Community. Engagement. Advocacy. Humor.
When Jeanne Jerousek-McAnich arrived in Tucson in 1976 after receiving her MFA in metals from Kent State University, she transformed Tucson into an artist’s haven. She initially taught design and drawing classes at Pima Community College, but (in a rare and brilliant move) the City of Tucson soon hired her on full-time in the Parks and Recreation Department to teach community classes in jewelry, lapidary, drawing, and painting as well as some youth classes. Given free reign to create new classes and a posh annual budget of $1000-$3000, she soon began purchasing kilns and equipment to teach classes in enameling and casting and expanding the reach of arts programs for Tucson residents. Under Jeanne’s initiative, Tucson become a mecca for visiting artist workshops. Jeanne recalls, “I found out that Eleanor Moty - one of my favorite artists - was a sabbatical replacement at the University of AZ. I went down there starstruck, asked her to do the first workshop in 1978 on photo-etching. She agreed! Eleanor started a long line of hundreds of visiting artists workshops including Mary Hu, Philip Fike, etc.”
Jeanne began the photography program from scratch, which began as a traditional studio, but has expanded to include digital photography. As Tucson’s Leisure Program Coordinator, she oversees studios and programs jewelry and lapidary, lampworking and glass casting, photography, ceramics, and drawing/painting. (Up until very recently, Tucson also offered classes in weaving.) Over the years, she's scraped by with her often meager allotted budget, slowly equipping each studio with state of the art equipment and tools as well as hiring instructors for specific classes. She also serves as the volunteer workshop coordinator for Arizona Designer Craftsmen and is the author of Chain Making Link by Link (available for purchase through Starr Gems).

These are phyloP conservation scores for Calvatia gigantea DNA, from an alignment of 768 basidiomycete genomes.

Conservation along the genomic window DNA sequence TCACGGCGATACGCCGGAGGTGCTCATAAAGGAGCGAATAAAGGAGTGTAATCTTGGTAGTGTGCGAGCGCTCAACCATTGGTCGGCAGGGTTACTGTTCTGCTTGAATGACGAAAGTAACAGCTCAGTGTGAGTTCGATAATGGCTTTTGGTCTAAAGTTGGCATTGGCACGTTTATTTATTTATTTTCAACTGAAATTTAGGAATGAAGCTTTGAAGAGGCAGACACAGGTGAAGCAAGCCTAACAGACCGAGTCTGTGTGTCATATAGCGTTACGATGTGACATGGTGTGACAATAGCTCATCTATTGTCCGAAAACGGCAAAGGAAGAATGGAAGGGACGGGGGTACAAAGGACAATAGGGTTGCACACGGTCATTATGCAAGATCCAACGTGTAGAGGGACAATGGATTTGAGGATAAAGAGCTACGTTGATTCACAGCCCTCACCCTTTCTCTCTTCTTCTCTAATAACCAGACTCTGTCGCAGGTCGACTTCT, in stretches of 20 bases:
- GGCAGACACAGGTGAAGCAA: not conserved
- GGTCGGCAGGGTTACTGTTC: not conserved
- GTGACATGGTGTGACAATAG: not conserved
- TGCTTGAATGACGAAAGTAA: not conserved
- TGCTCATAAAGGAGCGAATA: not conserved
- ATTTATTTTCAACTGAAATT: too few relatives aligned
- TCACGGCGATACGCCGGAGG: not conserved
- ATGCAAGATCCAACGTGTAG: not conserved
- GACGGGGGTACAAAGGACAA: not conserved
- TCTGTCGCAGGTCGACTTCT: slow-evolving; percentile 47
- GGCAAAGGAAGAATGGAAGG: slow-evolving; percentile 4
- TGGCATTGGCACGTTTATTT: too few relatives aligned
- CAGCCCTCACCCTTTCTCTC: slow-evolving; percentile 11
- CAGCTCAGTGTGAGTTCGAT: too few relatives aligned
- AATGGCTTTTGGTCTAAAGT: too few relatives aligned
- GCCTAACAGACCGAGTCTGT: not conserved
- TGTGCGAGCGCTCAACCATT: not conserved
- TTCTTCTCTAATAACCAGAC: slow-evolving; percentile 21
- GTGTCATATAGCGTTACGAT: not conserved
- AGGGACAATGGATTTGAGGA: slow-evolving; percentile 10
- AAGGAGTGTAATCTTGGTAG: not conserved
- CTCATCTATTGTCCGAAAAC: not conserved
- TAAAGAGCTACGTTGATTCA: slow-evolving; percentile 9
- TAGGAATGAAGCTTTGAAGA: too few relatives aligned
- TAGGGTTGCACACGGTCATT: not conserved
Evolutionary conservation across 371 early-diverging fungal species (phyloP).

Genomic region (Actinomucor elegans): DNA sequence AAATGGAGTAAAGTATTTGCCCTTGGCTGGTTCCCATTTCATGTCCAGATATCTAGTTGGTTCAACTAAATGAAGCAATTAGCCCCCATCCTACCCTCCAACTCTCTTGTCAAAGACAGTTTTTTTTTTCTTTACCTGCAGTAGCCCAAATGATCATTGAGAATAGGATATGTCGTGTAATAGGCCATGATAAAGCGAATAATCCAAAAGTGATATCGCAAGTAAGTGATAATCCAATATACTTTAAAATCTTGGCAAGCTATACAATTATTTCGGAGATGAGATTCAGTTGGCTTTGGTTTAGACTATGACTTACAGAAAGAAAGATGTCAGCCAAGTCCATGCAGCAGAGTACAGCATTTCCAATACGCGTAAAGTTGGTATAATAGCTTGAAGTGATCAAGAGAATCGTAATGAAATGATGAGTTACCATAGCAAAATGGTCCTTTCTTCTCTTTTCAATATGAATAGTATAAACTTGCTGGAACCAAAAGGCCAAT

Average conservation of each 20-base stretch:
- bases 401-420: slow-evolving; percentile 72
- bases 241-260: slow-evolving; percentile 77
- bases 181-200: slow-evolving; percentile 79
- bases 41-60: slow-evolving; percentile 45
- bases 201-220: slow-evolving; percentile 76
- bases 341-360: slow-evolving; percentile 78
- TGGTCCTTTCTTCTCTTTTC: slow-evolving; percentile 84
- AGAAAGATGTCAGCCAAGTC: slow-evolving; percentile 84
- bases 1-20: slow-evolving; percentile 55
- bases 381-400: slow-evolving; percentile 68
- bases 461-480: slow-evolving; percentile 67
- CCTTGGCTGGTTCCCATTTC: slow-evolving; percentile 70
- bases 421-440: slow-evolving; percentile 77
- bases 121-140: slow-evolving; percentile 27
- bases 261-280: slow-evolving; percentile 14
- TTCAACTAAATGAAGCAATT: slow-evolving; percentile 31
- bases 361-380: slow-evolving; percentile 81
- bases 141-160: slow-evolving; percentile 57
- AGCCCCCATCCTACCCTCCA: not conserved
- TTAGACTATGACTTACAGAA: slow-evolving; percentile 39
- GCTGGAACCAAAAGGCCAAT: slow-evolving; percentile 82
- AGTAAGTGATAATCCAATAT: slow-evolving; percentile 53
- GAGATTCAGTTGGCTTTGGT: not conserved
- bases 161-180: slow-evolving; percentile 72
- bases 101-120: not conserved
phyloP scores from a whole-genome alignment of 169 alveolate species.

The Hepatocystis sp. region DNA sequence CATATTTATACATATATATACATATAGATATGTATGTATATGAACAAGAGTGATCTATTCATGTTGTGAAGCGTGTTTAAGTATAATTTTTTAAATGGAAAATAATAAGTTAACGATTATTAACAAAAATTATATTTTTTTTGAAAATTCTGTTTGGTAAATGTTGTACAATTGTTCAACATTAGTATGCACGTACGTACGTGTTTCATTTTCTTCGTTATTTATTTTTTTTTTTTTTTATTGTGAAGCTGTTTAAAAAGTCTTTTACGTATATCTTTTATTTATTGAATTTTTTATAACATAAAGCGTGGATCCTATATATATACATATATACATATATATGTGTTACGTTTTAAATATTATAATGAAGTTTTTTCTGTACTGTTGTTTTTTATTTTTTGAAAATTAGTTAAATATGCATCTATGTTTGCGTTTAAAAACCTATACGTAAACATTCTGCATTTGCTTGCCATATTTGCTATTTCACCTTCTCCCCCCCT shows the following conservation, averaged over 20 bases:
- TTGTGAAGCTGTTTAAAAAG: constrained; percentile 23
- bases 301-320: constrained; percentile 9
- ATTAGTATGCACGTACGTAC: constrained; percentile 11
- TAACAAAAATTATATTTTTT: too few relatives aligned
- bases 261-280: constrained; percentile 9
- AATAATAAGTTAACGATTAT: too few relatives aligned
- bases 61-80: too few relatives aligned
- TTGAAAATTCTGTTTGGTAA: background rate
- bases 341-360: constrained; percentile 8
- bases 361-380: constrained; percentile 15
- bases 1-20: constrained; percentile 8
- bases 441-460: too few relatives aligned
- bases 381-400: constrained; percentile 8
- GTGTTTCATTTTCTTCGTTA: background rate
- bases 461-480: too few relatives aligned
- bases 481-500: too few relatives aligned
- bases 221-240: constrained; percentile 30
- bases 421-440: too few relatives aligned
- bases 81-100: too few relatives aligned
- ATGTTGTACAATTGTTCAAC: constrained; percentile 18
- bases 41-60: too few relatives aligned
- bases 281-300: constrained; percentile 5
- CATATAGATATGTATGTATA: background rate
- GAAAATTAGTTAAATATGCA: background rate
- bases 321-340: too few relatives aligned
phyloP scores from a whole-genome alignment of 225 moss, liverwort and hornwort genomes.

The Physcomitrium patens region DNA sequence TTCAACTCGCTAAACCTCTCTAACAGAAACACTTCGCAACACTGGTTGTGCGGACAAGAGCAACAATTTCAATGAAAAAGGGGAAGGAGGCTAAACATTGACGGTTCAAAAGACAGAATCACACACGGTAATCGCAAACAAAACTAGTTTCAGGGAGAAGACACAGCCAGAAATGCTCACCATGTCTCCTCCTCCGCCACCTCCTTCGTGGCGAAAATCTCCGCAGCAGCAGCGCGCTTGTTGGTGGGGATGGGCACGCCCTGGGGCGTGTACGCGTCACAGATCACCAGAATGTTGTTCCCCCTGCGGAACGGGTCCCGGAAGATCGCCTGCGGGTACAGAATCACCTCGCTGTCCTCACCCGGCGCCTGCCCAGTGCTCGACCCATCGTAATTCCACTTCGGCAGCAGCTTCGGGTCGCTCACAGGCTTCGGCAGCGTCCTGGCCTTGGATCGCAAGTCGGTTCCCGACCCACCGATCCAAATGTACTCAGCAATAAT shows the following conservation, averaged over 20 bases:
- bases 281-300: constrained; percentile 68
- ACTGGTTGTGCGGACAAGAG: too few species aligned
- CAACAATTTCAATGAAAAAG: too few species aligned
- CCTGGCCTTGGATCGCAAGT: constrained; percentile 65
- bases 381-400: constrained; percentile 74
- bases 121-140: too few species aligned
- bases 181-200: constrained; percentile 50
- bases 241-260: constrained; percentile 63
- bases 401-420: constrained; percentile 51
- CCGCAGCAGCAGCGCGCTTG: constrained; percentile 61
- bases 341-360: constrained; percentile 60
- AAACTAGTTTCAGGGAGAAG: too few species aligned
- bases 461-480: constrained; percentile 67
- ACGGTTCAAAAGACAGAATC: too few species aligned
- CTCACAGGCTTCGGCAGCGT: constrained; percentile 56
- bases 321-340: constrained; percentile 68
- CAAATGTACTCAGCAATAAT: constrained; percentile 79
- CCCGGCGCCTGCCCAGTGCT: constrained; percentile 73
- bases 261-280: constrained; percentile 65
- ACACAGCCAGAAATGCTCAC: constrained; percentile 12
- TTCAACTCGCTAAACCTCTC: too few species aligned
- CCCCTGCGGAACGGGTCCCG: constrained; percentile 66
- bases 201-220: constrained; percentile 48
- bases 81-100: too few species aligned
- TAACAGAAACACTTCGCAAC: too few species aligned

Although the glory days of $3000 budgets are long gone, replaced by the current pittance of a budget, Jeanne is still hard at work providing Tucson residents with excellent arts opportunities. She works with the available resources at hand. Over the years, students and former instructors donated everything from torches, lapidary equipment, kilns, casting centrifuges, tumblers, and hand tools, which helps keep the studios afloat especially in this troubled economic environment. Tucson is fortunate to have these amazing studios and luckier still to have an ambassador of the arts in Jeanne Jerousek-McAnich.
Hey thanks, Charity. I missed much of the back story when I met her three or four years ago. It's a great program and I was wondering how they fared through the economy. Good to know about her book. I'd missed that too!
This look's a truly great program.